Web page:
On days with high pressure—the clear, sunny ones—people who spent more than 30 minutes outside saw an increase in memory, mood, and flexible thinking styles. Those who spent the time indoors, though, saw a decrease. In a second experiment, the researchers asked 121 subjects to either spend time inside or outside on a warm, clear day. “Among participants who spent more than 30 minutes outside,” they reported, “higher temperature and pressure were associated with higher moods, but among those who spent 30 minutes or less outside, this relationship was reversed.” The participants who spent more time outside during the spring, but not during other seasons, had better moods.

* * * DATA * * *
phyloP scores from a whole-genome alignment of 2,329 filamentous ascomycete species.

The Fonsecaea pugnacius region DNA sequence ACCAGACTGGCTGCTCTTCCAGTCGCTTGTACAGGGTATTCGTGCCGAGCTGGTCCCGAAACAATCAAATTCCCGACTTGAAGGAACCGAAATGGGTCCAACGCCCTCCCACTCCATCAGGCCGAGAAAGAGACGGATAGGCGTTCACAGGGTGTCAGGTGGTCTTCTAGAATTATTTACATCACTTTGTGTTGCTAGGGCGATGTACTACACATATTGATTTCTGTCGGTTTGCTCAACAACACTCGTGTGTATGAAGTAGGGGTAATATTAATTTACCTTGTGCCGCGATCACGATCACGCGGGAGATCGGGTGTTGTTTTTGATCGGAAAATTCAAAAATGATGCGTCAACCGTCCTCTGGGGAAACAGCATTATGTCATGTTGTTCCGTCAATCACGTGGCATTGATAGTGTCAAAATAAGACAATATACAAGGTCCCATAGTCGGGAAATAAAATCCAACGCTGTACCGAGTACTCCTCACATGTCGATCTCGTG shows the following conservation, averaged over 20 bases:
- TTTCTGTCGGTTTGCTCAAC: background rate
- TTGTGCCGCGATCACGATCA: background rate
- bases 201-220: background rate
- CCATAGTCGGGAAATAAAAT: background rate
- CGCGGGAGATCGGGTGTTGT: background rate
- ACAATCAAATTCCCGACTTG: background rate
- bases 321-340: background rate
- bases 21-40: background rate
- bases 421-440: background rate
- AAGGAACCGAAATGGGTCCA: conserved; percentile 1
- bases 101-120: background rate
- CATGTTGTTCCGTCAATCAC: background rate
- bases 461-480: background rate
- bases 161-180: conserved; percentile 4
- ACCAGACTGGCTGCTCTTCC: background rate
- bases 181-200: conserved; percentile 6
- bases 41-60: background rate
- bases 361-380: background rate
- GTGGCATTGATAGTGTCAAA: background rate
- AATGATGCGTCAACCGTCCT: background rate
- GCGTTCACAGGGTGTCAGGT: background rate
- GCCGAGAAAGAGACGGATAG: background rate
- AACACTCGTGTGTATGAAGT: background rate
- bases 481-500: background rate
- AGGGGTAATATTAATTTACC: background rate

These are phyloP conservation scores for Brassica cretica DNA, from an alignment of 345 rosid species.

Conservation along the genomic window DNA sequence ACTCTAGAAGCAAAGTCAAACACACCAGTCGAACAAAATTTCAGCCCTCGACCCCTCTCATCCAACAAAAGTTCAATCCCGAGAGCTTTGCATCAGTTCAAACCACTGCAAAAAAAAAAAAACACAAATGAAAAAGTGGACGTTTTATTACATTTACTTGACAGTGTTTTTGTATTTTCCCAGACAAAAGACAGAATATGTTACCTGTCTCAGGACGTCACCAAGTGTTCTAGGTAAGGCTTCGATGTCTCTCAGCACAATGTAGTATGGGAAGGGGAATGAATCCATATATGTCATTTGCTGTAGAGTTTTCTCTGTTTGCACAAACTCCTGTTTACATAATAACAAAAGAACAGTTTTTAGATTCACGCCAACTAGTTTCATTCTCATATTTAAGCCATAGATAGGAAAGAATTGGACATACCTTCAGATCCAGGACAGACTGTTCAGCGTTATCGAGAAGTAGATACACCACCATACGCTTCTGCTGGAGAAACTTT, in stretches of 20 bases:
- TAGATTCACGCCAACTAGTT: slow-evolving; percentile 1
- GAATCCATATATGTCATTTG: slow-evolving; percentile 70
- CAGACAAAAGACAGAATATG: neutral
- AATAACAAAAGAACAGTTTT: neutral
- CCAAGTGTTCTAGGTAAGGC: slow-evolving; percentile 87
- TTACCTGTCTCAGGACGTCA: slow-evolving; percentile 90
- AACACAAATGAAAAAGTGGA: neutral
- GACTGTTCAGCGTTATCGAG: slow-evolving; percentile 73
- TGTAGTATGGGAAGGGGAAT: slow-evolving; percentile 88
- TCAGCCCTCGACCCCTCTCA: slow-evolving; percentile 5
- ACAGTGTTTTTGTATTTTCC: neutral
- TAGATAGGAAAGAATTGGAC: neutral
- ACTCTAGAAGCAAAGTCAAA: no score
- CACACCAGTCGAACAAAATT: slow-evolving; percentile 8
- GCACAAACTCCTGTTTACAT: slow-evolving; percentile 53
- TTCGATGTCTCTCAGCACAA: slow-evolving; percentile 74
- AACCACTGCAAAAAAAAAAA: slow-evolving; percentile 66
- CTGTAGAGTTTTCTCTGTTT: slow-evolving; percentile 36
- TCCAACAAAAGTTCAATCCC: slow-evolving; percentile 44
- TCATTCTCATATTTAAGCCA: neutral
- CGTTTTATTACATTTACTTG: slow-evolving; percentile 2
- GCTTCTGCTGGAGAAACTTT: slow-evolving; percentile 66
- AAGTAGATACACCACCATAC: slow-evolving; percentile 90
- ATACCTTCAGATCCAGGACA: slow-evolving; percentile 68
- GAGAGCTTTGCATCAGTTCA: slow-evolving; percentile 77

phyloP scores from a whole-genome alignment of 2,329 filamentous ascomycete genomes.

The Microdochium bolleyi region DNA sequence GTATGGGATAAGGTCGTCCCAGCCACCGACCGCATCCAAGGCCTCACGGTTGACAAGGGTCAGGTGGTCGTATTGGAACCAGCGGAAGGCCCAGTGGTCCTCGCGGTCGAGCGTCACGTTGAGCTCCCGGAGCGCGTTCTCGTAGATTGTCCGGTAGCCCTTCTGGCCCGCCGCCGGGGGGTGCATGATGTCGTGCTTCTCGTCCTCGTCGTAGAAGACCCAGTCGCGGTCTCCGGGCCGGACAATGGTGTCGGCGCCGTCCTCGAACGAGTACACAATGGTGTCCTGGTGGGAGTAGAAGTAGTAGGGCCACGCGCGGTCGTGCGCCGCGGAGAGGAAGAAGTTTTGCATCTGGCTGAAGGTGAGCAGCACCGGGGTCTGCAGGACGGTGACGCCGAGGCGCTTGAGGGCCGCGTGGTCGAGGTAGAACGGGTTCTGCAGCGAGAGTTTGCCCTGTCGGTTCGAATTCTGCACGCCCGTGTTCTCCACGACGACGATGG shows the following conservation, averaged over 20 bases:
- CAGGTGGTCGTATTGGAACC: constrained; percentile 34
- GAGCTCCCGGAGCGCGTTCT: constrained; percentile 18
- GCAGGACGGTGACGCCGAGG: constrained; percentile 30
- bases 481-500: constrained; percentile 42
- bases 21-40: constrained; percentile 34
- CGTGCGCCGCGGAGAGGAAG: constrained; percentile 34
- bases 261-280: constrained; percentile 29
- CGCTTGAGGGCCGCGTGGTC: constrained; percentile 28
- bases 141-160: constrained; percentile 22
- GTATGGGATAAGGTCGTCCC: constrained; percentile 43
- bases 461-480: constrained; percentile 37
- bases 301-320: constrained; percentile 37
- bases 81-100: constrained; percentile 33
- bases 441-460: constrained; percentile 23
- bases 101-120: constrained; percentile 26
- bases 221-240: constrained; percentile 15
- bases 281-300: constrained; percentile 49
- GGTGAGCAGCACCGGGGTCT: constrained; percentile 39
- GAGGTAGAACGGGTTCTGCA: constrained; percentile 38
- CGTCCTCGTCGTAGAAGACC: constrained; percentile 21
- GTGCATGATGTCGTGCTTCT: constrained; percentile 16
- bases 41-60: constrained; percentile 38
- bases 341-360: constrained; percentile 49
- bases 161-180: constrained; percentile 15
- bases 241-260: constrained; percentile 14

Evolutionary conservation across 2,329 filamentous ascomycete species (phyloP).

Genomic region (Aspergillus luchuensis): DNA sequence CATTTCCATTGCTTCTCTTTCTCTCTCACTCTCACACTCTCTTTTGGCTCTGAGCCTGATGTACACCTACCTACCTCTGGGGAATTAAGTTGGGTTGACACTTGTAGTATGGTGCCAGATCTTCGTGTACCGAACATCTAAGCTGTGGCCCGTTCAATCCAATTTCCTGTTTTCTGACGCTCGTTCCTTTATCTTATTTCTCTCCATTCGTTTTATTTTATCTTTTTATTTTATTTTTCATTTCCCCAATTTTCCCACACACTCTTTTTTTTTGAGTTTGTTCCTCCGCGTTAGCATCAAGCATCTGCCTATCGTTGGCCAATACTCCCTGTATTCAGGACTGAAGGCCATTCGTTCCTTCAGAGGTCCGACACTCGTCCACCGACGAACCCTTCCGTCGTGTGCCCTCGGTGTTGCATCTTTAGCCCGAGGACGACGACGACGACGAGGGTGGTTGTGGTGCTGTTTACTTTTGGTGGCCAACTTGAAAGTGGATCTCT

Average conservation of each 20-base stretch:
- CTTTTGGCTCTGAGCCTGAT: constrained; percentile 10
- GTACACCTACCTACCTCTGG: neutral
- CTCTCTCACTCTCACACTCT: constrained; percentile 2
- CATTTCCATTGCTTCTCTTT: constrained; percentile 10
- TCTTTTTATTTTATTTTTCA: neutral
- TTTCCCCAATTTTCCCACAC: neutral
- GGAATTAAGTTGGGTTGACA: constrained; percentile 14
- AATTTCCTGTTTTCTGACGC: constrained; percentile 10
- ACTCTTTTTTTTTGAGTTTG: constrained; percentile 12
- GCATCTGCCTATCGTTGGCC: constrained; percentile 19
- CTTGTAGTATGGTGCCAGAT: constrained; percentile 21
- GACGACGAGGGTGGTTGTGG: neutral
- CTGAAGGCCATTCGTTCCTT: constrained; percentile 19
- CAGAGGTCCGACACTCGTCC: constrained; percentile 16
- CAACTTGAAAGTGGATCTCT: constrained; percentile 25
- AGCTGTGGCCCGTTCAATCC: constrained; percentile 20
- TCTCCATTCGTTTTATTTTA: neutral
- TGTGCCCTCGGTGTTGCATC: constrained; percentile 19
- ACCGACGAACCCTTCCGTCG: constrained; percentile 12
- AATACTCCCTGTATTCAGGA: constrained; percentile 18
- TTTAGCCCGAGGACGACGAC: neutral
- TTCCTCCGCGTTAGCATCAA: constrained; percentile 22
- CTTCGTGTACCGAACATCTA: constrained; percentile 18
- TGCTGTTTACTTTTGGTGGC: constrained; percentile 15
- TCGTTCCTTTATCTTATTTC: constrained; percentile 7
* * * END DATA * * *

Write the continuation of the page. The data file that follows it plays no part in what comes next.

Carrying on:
“Temperature changes toward cooler weather in the fall did not predict higher mood,” they wrote. “Rather, there appears to be something uniquely uplifting about warm days in the spring.”
In summary, across the studies, spending more time outside on clear, sunny days, particularly in the spring, was found to increase mood, memory, and openness to new ideas. People who spent their time indoors, though, had the opposite effect, and “one possible explanation for this result is that people consciously resent being cooped up indoors when the weather is pleasant in the spring.”
People in industrialized nations spend 93 percent of their time inside, but the authors suggest that “if you wish to reap the psychological benefits of good springtime weather, go outside.”